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Lloyds TSB Foundation manager joins fundraising consultancy

first_img  13 total views,  1 views today AddThis Sharing ButtonsShare to TwitterTwitterShare to FacebookFacebookShare to LinkedInLinkedInShare to EmailEmailShare to WhatsAppWhatsAppShare to MessengerMessengerShare to MoreAddThis AddThis Sharing ButtonsShare to TwitterTwitterShare to FacebookFacebookShare to LinkedInLinkedInShare to EmailEmailShare to WhatsAppWhatsAppShare to MessengerMessengerShare to MoreAddThis Simon George of Wootton George Consulting said: “We’re very pleased that Karen has chosen to join us. She brings a unique mix of experience and sector contacts to our work and will be a useful addition to the Trust Service arm of our work. Karen combines a strong sense of humour with a no-nonsenseapproach to the issues charities face.” Howard Lake | 16 April 2005 | News Karen Argyle, former West Midlands Manager of the Lloyds TSB Foundation, is joining Wootton George Consulting as an Associate Consultant.After more than 10 years as regional grants manager for the Lloyds TSB Foundation, Karen is taking a change of direction and will use her experience to help charities nationally to raise funds.Karen has extensive expertise in charitable trusts and foudnations. At Lloyds TSB she has been actively involvement in regional funders’ forums. Advertisement Lloyds TSB Foundation manager joins fundraising consultancy About Howard Lake Howard Lake is a digital fundraising entrepreneur. Publisher of UK Fundraising, the world’s first web resource for professional fundraisers, since 1994. Trainer and consultant in digital fundraising. Founder of Fundraising Camp and co-founder of GoodJobs.org.uk. Researching massive growth in giving.last_img read more

Consider Deletion Of Condition Prohibiting Consideration Of Premature Release, If No Application/Request Presented: Allahabad HC To UP Govt.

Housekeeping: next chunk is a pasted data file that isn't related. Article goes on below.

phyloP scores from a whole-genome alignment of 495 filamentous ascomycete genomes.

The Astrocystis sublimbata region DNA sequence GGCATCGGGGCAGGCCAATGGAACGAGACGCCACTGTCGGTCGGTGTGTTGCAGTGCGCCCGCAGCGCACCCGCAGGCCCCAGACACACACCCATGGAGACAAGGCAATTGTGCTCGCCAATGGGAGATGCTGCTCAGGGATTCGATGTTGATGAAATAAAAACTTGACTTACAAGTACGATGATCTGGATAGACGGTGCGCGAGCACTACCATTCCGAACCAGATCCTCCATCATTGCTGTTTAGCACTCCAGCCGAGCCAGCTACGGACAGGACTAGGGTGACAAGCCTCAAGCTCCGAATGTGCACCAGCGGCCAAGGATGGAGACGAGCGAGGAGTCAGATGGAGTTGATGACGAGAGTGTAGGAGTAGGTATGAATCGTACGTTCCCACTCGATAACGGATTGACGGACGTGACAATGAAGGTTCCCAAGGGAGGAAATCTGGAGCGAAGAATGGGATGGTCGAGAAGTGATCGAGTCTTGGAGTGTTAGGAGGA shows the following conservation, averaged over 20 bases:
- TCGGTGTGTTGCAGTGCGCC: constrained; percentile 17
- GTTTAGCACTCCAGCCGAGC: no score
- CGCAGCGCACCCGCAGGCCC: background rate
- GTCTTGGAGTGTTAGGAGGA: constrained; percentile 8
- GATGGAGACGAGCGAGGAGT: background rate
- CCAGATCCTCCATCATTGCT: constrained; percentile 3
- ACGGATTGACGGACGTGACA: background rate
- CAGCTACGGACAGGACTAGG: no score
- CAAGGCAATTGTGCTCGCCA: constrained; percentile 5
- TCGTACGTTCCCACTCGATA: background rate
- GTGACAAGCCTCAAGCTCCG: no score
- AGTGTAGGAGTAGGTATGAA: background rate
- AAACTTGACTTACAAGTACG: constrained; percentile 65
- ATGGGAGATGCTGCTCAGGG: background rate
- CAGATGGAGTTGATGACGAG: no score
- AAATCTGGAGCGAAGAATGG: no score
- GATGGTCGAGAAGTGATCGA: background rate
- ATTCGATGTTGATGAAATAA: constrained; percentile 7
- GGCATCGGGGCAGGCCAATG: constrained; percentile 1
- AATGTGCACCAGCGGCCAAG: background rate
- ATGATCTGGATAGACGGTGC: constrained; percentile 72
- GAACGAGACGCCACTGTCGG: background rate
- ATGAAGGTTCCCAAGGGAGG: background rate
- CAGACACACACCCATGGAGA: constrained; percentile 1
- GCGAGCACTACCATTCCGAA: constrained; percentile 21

first_imgNews UpdatesConsider Deletion Of Condition Prohibiting Consideration Of Premature Release, If No Application/Request Presented: Allahabad HC To UP Govt. Sparsh Upadhyay21 April 2021 11:07 PMShare This – xThe Allahabad High Court on Monday (19th April) asked the Government of Uttar Pradesh to delete a provision from its policy framed for release of life convicts. Having perused the Policy framed by UP Government, the bench of Justice Pankaj Naqvi and Justice Vivek Agarwal observed that the policy dated 01st August 2018 contains a clause that prohibits the consideration of premature release, if the same is not accompanied by any application / request. “The said condition is in teeth of the statute”, observed the Court. Further, the Court also remarked, “We could have quashed the said condition but as the same was neither noticed by us nor was an issue involved, we deem appropriate to direct the State Government to consider the deletion of the said condition.” The matter before the Court The Court was hearing the plea of a petitioner who sought quashing of an order dated 2nd March 2020 passed by the State refusing to release the petitioner under Section 433 of the Code and also sought quashing of the order dated 29th January 2021, whereby request for release was again declined. [NOTE: Section 433 of CrPC confers power on the State Government to commute a sentence of death for any other punishment under the IPC; a sentence of imprisonment for life, for imprisonment for a term not exceeding fourteen years or for fine; a sentence of rigorous imprisonment, for simple imprisonment for any term to which that person might have been sentenced, or for fine; a sentence of simple imprisonment, for fine.] He was sentenced to life imprisonment on 16th June 2007 in connection with offences under Sections 302/34/504/506 IPC and he is presently in jail and has undergone incarceration of more than 17 years. Upon completing 16 years of custody, the mother of the petitioner staked a claim for release of her son under Section 433 of the Code on 27th July 2019 before the State Government. But as the claim was not decided, the petitioner preferred a Criminal Misc. Writ Petition, which came to be disposed on 30th September 2019 with a direction to decide the claim within 3 months. Pursuant thereto, the claim came to be rejected on 2nd March 2020, impugned in the present petition. The claim was rejected by the State Government on the sole ground that the total detention period of the petitioner was only 12 years 10 months 29 days as against the requisite period of 16 years (without remission) under the policy framed by the Government. However, the period was wrongly calculated on account of an error committed by the C.J.M. concerned as he did not enclose the custodial warrant dated 18th March 998 in his records. This issue came to be resolved finally on 15th December 2020, calculating the detention as more than 17 years. Subsequently, the impugned order dated 29th January 2021 by the State Government had rejected the claim on the ground of criminal history and on allegations of threat perception. It was argued before the Court that he had served more than 17 years of incarceration with no appeal either by State or by the family of the victim. In so far apprehension of the family of the victim was concerned that they would be at potential risk if the petitioner is released, it was argued that the same was not a prescribed parameter for rejection of the claim under the G.O. dated 1st August 2018. Court’s observations In this backdrop, the Court analyzed the Case Record and did not find any conviction of the petitioner as a hired assassin for contract killing. Further, the Court also rejected the allegations of threat perception for the reason that it was not enlisted as a prohibition under Clause 3 of the Government policy from consideration under Section 433 of the Code Moreover, the Court remarked, “Even though the power under Section 433 of the Code may be a discretionary/sovereign, yet once the State has conceived a policy to release convicts then it is obliged to consider a request for premature release on the basis of the policy.” Importantly, the Court also remarked, “Once the State in its wisdom has framed a policy to confer the benefit of premature release to either a class of convicts or an individual convict, provided their cases do not fall within the prescribed prohibited category as laid in the policy, then it is expected of the State to consider such cases in a manner known to law within the prescribed parameters.” Lastly, the order dated 29th January 2021 was set aside/quashed and the matter was remanded to the Competent Authority to consider the release of the petitioner afresh under Section 433 of the Code, positively within a month. Case title – Satyavrat Rai v. State of U.P. and others [Crl. M.W.P. No.8418 of 2020] Click Here To Download OrderRead OrderTagsPremature Release Section 433 CrPC Allahabad High Court Uttar Pradesh government Remission Justice Pankaj Naqvi Justice Vivek Agarwal Premature Release of Prisoners Premature Release In India Next Storylast_img read more